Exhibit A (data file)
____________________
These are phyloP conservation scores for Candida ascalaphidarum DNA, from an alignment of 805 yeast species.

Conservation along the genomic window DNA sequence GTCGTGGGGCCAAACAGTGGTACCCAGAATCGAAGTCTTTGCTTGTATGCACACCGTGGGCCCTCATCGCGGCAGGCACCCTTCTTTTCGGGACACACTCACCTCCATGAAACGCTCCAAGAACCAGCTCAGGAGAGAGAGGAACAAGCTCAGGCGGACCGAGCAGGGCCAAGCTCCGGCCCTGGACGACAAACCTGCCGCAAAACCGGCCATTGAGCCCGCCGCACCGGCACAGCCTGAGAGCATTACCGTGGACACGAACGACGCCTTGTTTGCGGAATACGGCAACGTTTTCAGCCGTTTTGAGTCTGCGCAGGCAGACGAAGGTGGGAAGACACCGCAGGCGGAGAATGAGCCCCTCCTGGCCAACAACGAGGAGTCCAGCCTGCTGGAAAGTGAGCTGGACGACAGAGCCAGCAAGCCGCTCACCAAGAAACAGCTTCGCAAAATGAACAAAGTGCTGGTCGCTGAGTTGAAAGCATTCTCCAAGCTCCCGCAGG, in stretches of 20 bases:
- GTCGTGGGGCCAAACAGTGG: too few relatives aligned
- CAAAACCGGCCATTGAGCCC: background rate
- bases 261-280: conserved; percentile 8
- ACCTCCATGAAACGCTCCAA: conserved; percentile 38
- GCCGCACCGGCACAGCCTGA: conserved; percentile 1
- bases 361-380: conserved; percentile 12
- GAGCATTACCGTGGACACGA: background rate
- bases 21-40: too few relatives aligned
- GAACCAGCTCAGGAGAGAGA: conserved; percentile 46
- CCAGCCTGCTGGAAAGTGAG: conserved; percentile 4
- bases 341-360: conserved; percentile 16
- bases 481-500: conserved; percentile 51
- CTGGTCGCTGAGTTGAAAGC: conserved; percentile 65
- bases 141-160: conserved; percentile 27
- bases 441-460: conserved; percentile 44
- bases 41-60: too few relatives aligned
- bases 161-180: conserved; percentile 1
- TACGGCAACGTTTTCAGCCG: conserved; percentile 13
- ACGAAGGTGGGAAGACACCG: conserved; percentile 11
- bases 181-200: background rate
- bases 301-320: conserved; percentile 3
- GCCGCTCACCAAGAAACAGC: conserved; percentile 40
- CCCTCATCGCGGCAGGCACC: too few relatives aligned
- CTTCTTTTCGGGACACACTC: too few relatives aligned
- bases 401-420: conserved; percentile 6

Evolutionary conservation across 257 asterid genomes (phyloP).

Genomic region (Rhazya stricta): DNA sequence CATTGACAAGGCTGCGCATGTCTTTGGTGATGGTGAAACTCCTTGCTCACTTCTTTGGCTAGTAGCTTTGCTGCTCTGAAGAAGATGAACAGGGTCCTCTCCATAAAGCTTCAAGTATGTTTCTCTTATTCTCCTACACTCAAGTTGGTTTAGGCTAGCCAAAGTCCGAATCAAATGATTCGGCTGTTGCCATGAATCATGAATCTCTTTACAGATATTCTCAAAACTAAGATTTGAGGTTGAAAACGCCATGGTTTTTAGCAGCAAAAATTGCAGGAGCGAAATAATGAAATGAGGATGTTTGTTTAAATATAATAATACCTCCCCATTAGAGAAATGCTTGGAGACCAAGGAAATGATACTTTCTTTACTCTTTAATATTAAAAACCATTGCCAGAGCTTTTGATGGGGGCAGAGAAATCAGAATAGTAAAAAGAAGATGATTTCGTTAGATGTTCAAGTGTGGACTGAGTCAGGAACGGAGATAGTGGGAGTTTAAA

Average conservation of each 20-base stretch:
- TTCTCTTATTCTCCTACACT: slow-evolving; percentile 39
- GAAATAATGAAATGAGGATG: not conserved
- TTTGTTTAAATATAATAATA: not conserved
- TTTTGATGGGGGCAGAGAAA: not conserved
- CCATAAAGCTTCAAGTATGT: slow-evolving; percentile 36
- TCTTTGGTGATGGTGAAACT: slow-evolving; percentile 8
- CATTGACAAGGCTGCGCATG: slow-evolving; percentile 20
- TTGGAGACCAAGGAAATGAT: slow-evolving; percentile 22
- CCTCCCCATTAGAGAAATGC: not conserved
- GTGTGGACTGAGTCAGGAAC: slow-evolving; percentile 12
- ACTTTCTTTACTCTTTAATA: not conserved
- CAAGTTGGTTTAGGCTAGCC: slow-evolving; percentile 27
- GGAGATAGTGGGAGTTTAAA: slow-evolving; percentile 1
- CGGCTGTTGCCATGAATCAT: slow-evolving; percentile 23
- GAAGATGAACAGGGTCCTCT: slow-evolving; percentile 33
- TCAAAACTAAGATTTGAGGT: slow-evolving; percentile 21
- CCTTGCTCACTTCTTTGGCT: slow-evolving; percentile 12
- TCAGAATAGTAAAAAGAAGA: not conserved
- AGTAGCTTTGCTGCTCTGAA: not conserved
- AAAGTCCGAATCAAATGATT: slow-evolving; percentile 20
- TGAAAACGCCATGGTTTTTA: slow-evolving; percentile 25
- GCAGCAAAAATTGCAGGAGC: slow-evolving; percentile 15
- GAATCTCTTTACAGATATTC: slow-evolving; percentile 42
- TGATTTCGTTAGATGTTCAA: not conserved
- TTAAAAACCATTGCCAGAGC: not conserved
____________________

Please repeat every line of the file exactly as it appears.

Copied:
These are phyloP conservation scores for Candida ascalaphidarum DNA, from an alignment of 805 yeast species.

Conservation along the genomic window DNA sequence GTCGTGGGGCCAAACAGTGGTACCCAGAATCGAAGTCTTTGCTTGTATGCACACCGTGGGCCCTCATCGCGGCAGGCACCCTTCTTTTCGGGACACACTCACCTCCATGAAACGCTCCAAGAACCAGCTCAGGAGAGAGAGGAACAAGCTCAGGCGGACCGAGCAGGGCCAAGCTCCGGCCCTGGACGACAAACCTGCCGCAAAACCGGCCATTGAGCCCGCCGCACCGGCACAGCCTGAGAGCATTACCGTGGACACGAACGACGCCTTGTTTGCGGAATACGGCAACGTTTTCAGCCGTTTTGAGTCTGCGCAGGCAGACGAAGGTGGGAAGACACCGCAGGCGGAGAATGAGCCCCTCCTGGCCAACAACGAGGAGTCCAGCCTGCTGGAAAGTGAGCTGGACGACAGAGCCAGCAAGCCGCTCACCAAGAAACAGCTTCGCAAAATGAACAAAGTGCTGGTCGCTGAGTTGAAAGCATTCTCCAAGCTCCCGCAGG, in stretches of 20 bases:
- GTCGTGGGGCCAAACAGTGG: too few relatives aligned
- CAAAACCGGCCATTGAGCCC: background rate
- bases 261-280: conserved; percentile 8
- ACCTCCATGAAACGCTCCAA: conserved; percentile 38
- GCCGCACCGGCACAGCCTGA: conserved; percentile 1
- bases 361-380: conserved; percentile 12
- GAGCATTACCGTGGACACGA: background rate
- bases 21-40: too few relatives aligned
- GAACCAGCTCAGGAGAGAGA: conserved; percentile 46
- CCAGCCTGCTGGAAAGTGAG: conserved; percentile 4
- bases 341-360: conserved; percentile 16
- bases 481-500: conserved; percentile 51
- CTGGTCGCTGAGTTGAAAGC: conserved; percentile 65
- bases 141-160: conserved; percentile 27
- bases 441-460: conserved; percentile 44
- bases 41-60: too few relatives aligned
- bases 161-180: conserved; percentile 1
- TACGGCAACGTTTTCAGCCG: conserved; percentile 13
- ACGAAGGTGGGAAGACACCG: conserved; percentile 11
- bases 181-200: background rate
- bases 301-320: conserved; percentile 3
- GCCGCTCACCAAGAAACAGC: conserved; percentile 40
- CCCTCATCGCGGCAGGCACC: too few relatives aligned
- CTTCTTTTCGGGACACACTC: too few relatives aligned
- bases 401-420: conserved; percentile 6

Evolutionary conservation across 257 asterid genomes (phyloP).

Genomic region (Rhazya stricta): DNA sequence CATTGACAAGGCTGCGCATGTCTTTGGTGATGGTGAAACTCCTTGCTCACTTCTTTGGCTAGTAGCTTTGCTGCTCTGAAGAAGATGAACAGGGTCCTCTCCATAAAGCTTCAAGTATGTTTCTCTTATTCTCCTACACTCAAGTTGGTTTAGGCTAGCCAAAGTCCGAATCAAATGATTCGGCTGTTGCCATGAATCATGAATCTCTTTACAGATATTCTCAAAACTAAGATTTGAGGTTGAAAACGCCATGGTTTTTAGCAGCAAAAATTGCAGGAGCGAAATAATGAAATGAGGATGTTTGTTTAAATATAATAATACCTCCCCATTAGAGAAATGCTTGGAGACCAAGGAAATGATACTTTCTTTACTCTTTAATATTAAAAACCATTGCCAGAGCTTTTGATGGGGGCAGAGAAATCAGAATAGTAAAAAGAAGATGATTTCGTTAGATGTTCAAGTGTGGACTGAGTCAGGAACGGAGATAGTGGGAGTTTAAA

Average conservation of each 20-base stretch:
- TTCTCTTATTCTCCTACACT: slow-evolving; percentile 39
- GAAATAATGAAATGAGGATG: not conserved
- TTTGTTTAAATATAATAATA: not conserved
- TTTTGATGGGGGCAGAGAAA: not conserved
- CCATAAAGCTTCAAGTATGT: slow-evolving; percentile 36
- TCTTTGGTGATGGTGAAACT: slow-evolving; percentile 8
- CATTGACAAGGCTGCGCATG: slow-evolving; percentile 20
- TTGGAGACCAAGGAAATGAT: slow-evolving; percentile 22
- CCTCCCCATTAGAGAAATGC: not conserved
- GTGTGGACTGAGTCAGGAAC: slow-evolving; percentile 12
- ACTTTCTTTACTCTTTAATA: not conserved
- CAAGTTGGTTTAGGCTAGCC: slow-evolving; percentile 27
- GGAGATAGTGGGAGTTTAAA: slow-evolving; percentile 1
- CGGCTGTTGCCATGAATCAT: slow-evolving; percentile 23
- GAAGATGAACAGGGTCCTCT: slow-evolving; percentile 33
- TCAAAACTAAGATTTGAGGT: slow-evolving; percentile 21
- CCTTGCTCACTTCTTTGGCT: slow-evolving; percentile 12
- TCAGAATAGTAAAAAGAAGA: not conserved
- AGTAGCTTTGCTGCTCTGAA: not conserved
- AAAGTCCGAATCAAATGATT: slow-evolving; percentile 20
- TGAAAACGCCATGGTTTTTA: slow-evolving; percentile 25
- GCAGCAAAAATTGCAGGAGC: slow-evolving; percentile 15
- GAATCTCTTTACAGATATTC: slow-evolving; percentile 42
- TGATTTCGTTAGATGTTCAA: not conserved
- TTAAAAACCATTGCCAGAGC: not conserved